Heat Stress in Dairy Cattle


2020 marked record levels in the Temperature Humidity Index (THI) and exposed animals to more heat stress conditions than the average year; it seems this summer is no different. Yet even Darwin observed and made record of cattle being unable to get pregnant in the heat of summer.  

The ideal temperature range for dairy cattle falls between 25-65 degrees Fahrenheit, with 68 degrees Fahrenheit marking initial heat stress conditions. While the 80s or 90s are typically marked as the levels when heat stress occurs, subtle stress occurs in animals long before these elevated temperatures and humid conditions.

Reduced reproduction, decreased milk yields, and poor appetite are some of the initial responses to heat stress and they only compound as the stress levels increase.

Heat stress impacts metabolism as decreased appetite leads to a negative energy balance and loss of body weight. Did you know that systematic acidosis can be caused through heat stress? P-One™ delivers Smartbacteria to stabilize and maintain pH, which negates acidosis and subacute rumen acidosis. Maintaining a healthy rumen and efficiently functioning gastrointestinal tract, keeps cows on track and supports high functioning metabolism to benefit cow health.  

Microbiology Nutrition offers a nutrient dense ration to elevate cow health so they handle the heat. A nutrient dense ration is formulated with all the nutrition the cow needs in a much smaller package. This means that she has less mouthfuls of feed to consume to meet her calorie and nutrient needs. With a consistent schedule, the entire herd can meet their energy needs and moreover are ready for the next feeding when the mixer drives by – No warm, sloppy refusals to push out and no wasted dollars spent!  For the entire herd this means less time eating, less time at the feed alley, less feed to digest, less waste/manure to excrete, and more time being able to lay to chew cud and make milk.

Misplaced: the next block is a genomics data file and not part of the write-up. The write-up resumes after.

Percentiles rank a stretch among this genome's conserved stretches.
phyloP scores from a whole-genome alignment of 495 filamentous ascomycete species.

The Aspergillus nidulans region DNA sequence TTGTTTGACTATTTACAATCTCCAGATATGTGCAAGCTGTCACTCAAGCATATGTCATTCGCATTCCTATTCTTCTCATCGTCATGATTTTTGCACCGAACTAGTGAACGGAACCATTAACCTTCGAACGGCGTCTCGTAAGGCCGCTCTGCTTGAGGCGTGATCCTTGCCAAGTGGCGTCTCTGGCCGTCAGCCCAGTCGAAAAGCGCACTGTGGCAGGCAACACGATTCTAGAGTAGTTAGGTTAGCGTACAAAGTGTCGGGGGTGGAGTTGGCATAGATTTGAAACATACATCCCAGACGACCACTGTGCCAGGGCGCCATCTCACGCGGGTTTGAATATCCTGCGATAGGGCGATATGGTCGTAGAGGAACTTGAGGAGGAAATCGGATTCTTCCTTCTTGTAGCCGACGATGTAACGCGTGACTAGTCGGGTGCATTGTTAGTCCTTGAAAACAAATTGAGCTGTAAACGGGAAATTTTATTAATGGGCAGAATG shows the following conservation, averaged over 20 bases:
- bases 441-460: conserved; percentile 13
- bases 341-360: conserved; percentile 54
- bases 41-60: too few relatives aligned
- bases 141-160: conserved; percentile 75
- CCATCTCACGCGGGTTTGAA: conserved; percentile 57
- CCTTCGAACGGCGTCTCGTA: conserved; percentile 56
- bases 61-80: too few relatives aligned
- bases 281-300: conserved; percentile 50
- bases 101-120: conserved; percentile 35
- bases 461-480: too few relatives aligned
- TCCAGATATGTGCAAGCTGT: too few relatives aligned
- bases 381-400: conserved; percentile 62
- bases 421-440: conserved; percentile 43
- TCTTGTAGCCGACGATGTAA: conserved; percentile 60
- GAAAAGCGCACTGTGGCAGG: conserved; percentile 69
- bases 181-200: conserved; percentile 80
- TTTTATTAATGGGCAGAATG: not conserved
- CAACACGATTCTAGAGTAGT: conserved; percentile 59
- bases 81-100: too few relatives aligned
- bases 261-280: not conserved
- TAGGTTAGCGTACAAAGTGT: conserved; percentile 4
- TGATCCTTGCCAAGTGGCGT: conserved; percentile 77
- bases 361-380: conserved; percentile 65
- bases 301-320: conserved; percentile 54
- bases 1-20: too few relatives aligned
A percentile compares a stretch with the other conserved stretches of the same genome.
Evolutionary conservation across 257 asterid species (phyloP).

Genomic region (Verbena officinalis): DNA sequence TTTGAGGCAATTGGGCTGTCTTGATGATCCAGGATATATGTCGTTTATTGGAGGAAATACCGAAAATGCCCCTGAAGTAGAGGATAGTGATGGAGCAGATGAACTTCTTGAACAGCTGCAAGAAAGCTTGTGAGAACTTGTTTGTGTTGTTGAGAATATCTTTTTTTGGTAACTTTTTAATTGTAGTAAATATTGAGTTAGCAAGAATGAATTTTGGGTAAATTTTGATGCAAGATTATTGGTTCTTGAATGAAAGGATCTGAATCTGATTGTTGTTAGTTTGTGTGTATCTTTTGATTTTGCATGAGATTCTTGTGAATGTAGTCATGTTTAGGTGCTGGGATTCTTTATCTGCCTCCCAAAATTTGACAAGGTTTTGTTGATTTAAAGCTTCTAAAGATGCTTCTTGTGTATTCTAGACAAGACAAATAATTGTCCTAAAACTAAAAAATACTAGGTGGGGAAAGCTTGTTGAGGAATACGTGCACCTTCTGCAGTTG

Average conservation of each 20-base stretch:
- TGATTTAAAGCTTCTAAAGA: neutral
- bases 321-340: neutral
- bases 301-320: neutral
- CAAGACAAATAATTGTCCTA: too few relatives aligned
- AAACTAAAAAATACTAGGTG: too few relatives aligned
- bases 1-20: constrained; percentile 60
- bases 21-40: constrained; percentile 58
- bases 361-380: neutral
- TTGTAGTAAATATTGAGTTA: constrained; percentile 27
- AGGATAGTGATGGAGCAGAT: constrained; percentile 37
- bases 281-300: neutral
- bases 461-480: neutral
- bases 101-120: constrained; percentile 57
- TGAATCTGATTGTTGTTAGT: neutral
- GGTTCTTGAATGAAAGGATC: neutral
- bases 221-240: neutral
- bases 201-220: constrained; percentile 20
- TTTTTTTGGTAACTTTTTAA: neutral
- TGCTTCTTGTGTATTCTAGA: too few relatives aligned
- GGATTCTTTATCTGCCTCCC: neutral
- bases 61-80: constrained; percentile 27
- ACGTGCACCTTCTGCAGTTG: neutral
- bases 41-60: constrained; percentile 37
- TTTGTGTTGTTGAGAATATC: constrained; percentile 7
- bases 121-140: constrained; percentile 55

Producers are seeing tremendous results with Priority through the heat. Learn from their findings from their on-farm learning as their dairies are their research-proving site - Check out Priority's Heat Stress education piece.

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